The Times tells the story of the failed efforts of one Brooksley E. Born, the chair of the Commodities Futures Trading Association in 1997, to attempt to impose greater regulation on derivatives. “She called for greater disclosure of trades and reserves to cushion against losses.” She was fiercely opposed in this by Alan Greenspan and Robert Rubin. [ed:spelling corrected]
Rubin now says that “he favored regulating derivatives — particularly increasing potential loss reserves — but that he saw no way of doing so while he was running the Treasury. ‘All of the forces in the system were arrayed against it,’ he said. ‘The industry certainly didn’t want any increase in these requirements. There was no potential for mobilizing public opinion.’” This is somewhat less than credible. Larry Summers, Rubin’s deputy, called Born and “chastised her for taking steps he said would lead to a financial crisis.” And “On June 5, 1998, Mr. Greenspan, Mr. Rubin and Mr. Levitt called on Congress to prevent Ms. Born from acting until more senior regulators developed their own recommendations.” A year later, “they recommended that Congress permanently strip the C.F.T.C. of regulatory authority over derivatives.” This sure doesn’t sound like someone who was pressing against public opinion in an effort to institute greater oversight.
But Greenspan is the more interesting case. In a speech at Georgetown Law School on October 2, against a background of boilerplate about the wonders of the free market, he argued [pdf]:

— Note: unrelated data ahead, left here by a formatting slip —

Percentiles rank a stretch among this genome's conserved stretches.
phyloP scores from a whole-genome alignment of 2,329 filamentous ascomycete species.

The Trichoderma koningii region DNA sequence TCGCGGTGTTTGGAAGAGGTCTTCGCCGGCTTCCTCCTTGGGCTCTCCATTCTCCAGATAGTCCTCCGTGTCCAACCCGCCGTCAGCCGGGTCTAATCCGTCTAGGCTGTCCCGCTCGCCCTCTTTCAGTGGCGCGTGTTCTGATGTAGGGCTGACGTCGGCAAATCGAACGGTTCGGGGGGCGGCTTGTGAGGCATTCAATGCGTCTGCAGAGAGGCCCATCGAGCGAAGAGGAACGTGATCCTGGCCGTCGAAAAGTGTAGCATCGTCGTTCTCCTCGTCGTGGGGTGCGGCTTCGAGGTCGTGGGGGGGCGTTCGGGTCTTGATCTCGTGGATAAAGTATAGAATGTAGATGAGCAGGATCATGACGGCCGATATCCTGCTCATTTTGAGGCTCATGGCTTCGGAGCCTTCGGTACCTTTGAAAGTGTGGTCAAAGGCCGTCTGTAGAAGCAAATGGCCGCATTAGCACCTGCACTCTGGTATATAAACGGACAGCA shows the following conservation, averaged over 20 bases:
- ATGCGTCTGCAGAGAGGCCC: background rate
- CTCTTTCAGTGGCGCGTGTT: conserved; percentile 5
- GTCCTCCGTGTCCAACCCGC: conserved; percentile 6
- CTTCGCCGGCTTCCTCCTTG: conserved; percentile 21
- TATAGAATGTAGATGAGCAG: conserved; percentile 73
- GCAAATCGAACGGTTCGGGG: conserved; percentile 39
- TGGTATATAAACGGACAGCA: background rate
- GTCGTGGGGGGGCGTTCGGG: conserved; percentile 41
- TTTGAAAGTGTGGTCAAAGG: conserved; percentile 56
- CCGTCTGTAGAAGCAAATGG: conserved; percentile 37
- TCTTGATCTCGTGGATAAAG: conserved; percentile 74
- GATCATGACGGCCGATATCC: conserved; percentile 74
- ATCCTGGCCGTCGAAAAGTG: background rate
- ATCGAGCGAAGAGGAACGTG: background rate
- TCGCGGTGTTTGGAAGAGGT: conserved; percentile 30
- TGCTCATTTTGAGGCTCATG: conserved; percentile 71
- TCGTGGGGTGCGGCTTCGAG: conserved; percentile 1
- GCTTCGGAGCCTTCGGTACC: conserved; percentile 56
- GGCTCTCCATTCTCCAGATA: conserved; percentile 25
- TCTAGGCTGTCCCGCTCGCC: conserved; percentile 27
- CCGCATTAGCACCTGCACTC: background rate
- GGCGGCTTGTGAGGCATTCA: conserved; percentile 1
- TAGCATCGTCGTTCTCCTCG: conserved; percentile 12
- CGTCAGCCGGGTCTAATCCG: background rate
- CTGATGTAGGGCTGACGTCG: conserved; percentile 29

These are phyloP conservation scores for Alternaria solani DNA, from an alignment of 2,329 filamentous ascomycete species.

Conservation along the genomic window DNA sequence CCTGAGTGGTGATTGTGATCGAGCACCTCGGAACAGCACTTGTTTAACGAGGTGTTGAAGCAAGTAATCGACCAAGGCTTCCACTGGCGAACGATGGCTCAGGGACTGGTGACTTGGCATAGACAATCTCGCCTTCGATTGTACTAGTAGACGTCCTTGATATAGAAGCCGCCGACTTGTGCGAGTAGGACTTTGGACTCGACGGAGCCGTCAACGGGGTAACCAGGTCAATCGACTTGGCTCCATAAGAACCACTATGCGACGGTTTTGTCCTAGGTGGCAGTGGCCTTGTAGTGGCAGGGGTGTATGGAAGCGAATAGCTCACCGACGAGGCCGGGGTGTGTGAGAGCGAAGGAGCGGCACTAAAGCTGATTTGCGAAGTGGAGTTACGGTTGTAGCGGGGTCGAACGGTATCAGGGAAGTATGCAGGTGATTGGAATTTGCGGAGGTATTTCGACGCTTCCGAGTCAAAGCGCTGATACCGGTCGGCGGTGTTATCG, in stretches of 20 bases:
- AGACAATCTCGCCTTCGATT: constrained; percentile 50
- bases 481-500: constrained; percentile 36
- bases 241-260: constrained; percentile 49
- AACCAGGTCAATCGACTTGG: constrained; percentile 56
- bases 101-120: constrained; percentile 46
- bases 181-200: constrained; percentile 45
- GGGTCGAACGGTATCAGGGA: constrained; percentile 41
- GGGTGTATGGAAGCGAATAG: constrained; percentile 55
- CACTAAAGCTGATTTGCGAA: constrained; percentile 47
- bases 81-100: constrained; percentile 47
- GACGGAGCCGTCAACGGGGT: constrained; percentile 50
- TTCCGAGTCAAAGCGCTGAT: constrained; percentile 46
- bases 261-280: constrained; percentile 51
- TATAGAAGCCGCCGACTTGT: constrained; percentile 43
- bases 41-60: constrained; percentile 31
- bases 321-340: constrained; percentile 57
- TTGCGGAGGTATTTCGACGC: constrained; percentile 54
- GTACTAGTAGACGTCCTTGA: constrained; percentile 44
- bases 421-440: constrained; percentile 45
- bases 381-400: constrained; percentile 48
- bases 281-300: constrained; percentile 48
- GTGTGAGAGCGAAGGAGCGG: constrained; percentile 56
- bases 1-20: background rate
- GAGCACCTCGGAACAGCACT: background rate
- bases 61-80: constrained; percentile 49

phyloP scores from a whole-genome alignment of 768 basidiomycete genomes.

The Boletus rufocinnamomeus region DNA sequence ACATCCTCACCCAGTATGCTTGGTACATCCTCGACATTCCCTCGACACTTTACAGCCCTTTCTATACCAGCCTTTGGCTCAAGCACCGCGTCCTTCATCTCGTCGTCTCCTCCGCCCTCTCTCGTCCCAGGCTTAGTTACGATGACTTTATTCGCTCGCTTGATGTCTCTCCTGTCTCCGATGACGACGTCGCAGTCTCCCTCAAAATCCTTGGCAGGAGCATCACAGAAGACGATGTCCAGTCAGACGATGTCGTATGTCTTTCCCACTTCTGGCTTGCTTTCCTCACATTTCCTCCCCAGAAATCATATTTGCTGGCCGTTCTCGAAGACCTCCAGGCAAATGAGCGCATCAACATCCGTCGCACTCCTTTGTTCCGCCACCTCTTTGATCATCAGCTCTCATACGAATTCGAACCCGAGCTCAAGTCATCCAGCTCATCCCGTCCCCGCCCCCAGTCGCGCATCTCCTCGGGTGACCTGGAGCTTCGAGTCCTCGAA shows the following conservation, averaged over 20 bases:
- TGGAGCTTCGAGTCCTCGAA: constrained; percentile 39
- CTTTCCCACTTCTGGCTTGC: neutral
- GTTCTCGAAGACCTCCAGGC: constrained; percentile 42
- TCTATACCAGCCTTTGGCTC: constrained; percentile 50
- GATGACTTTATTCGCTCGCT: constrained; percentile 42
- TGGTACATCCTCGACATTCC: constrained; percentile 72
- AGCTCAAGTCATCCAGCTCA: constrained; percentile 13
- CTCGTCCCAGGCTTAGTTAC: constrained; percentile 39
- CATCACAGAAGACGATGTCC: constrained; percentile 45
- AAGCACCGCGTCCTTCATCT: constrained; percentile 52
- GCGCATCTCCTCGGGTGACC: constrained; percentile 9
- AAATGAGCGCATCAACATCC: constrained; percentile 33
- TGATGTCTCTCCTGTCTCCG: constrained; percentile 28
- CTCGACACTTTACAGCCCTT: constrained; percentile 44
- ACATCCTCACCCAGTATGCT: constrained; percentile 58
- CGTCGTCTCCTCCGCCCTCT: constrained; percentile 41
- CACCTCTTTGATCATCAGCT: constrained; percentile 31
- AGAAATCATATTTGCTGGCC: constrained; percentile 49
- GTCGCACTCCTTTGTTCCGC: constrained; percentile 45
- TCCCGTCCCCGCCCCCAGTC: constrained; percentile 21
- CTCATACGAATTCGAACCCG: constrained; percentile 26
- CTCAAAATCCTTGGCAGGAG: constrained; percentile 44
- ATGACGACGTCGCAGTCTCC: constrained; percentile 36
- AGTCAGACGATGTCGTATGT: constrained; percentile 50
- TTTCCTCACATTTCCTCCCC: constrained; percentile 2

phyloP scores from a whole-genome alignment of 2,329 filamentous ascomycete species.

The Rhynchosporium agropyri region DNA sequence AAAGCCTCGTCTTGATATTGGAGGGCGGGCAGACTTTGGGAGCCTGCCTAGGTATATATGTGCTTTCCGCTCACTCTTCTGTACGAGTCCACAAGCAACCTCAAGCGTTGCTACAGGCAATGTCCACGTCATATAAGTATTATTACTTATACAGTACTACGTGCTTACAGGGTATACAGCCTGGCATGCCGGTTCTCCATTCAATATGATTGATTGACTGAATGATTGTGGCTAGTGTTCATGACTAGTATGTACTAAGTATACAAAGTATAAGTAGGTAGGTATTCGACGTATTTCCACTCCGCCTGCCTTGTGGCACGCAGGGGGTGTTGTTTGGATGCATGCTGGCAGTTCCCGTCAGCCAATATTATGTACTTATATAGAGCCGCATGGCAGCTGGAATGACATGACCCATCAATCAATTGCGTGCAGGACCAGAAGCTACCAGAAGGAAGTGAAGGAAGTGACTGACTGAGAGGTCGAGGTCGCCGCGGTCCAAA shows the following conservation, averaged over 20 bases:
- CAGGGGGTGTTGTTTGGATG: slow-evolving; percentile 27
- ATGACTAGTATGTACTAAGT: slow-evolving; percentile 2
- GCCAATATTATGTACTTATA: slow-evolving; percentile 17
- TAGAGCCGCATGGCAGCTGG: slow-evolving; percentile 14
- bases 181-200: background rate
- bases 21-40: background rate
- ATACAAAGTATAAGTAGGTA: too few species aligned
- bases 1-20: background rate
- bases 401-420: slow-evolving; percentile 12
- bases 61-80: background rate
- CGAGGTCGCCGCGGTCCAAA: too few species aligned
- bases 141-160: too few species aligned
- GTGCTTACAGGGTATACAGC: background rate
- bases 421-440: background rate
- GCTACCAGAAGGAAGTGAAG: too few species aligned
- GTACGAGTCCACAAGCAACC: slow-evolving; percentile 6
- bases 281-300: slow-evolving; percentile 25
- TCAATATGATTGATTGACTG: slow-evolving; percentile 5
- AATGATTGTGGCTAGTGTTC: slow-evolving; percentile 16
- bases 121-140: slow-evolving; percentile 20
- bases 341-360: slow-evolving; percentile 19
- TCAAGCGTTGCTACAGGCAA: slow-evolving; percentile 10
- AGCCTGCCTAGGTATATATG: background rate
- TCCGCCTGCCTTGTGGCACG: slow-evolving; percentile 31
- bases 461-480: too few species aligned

Another important requirement for the proper functioning of market competition is also not often, if ever, covered in lists of factors contributing to economic growth and standards of living: trust in the word of others… In a market system based on trust, reputation has a significant economic value. I am therefore distressed at how far we have let concerns for reputation slip in recent years… During the past year, lack of trust in the validity of accounting records of banks and other financial institutions in the context of inadequate capital led to a massive hesitancy in lending to them. The result has been a freezing up of credit.
Okay, so he thinks that Born’s proposal (or something like it) a decade ago – “greater disclosure of trades and reserves” – would have prevented the erosion of trust, right? Not exactly. The Times quotes Greenspan thusly: “Governments and central banks could not have altered the course of the boom.” Or, presumably, the bust.
G.A. Cohen – critical of Rawls’s institutional focus – is sometimes accused of being exclusively concerned with the ethos of a society and individual behavior, rather than the background institutional structure within which individuals act. In his new book, he denies this – both are important for justice, he says. Unlike Cohen, Greenspan really does seem to be blaming the market participants rather than the regulatory regime – market players should have been more concerned about their reputations. As the Times article summarizes his view, traders “got greedy” and sacrificed their “integrity.” I’m pretty sure Greenspan, the Ayn Rand acolyte, wouldn’t quite put it this way, but still, he holds that no institutional changes could have altered the outcome.
At the same time, of course, he holds that now there’s plenty for the government to do in cleaning up the mess that irresponsible individuals have produced: “the federal government must take aggressive steps to protect workers and businesses from the harmful effects of a financial crisis. The great majority of those deserving this protection had no role in causing the crisis.” Hmm. I thought market transactions weren’t supposed to harm innocent third parties. But when they do, self-professed libertarians “urgently advocate immediate, extensive action that would … prevent a serious economic contraction.” But not, apparently, greater disclosure on market transactions.